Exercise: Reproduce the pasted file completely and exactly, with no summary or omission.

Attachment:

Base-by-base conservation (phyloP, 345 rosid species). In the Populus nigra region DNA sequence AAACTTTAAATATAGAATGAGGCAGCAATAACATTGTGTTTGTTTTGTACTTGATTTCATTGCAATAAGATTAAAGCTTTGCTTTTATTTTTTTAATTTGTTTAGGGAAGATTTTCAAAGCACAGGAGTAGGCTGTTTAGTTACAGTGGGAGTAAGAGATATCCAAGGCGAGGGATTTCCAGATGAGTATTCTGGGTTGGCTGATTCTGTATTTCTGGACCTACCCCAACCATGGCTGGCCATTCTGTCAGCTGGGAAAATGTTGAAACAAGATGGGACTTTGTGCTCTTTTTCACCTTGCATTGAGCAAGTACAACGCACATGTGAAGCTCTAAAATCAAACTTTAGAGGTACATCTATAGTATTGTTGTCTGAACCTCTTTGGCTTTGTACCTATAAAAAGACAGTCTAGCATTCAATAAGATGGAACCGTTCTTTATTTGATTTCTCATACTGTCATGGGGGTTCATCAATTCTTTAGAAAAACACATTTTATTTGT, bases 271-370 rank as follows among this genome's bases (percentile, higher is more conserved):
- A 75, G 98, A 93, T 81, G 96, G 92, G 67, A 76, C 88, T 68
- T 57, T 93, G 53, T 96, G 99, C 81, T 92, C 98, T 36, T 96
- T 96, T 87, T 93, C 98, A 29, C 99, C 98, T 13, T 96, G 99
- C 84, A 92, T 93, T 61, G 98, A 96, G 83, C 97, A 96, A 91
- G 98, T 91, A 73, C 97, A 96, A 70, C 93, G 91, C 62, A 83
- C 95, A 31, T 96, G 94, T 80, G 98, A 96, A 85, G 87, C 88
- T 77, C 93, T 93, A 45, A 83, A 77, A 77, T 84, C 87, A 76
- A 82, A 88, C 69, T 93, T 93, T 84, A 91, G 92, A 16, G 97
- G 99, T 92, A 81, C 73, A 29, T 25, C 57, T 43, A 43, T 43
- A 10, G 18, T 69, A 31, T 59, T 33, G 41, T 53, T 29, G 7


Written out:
Base-by-base conservation (phyloP, 345 rosid species). In the Populus nigra region DNA sequence AAACTTTAAATATAGAATGAGGCAGCAATAACATTGTGTTTGTTTTGTACTTGATTTCATTGCAATAAGATTAAAGCTTTGCTTTTATTTTTTTAATTTGTTTAGGGAAGATTTTCAAAGCACAGGAGTAGGCTGTTTAGTTACAGTGGGAGTAAGAGATATCCAAGGCGAGGGATTTCCAGATGAGTATTCTGGGTTGGCTGATTCTGTATTTCTGGACCTACCCCAACCATGGCTGGCCATTCTGTCAGCTGGGAAAATGTTGAAACAAGATGGGACTTTGTGCTCTTTTTCACCTTGCATTGAGCAAGTACAACGCACATGTGAAGCTCTAAAATCAAACTTTAGAGGTACATCTATAGTATTGTTGTCTGAACCTCTTTGGCTTTGTACCTATAAAAAGACAGTCTAGCATTCAATAAGATGGAACCGTTCTTTATTTGATTTCTCATACTGTCATGGGGGTTCATCAATTCTTTAGAAAAACACATTTTATTTGT, bases 271-370 rank as follows among this genome's bases (percentile, higher is more conserved):
- A 75, G 98, A 93, T 81, G 96, G 92, G 67, A 76, C 88, T 68
- T 57, T 93, G 53, T 96, G 99, C 81, T 92, C 98, T 36, T 96
- T 96, T 87, T 93, C 98, A 29, C 99, C 98, T 13, T 96, G 99
- C 84, A 92, T 93, T 61, G 98, A 96, G 83, C 97, A 96, A 91
- G 98, T 91, A 73, C 97, A 96, A 70, C 93, G 91, C 62, A 83
- C 95, A 31, T 96, G 94, T 80, G 98, A 96, A 85, G 87, C 88
- T 77, C 93, T 93, A 45, A 83, A 77, A 77, T 84, C 87, A 76
- A 82, A 88, C 69, T 93, T 93, T 84, A 91, G 92, A 16, G 97
- G 99, T 92, A 81, C 73, A 29, T 25, C 57, T 43, A 43, T 43
- A 10, G 18, T 69, A 31, T 59, T 33, G 41, T 53, T 29, G 7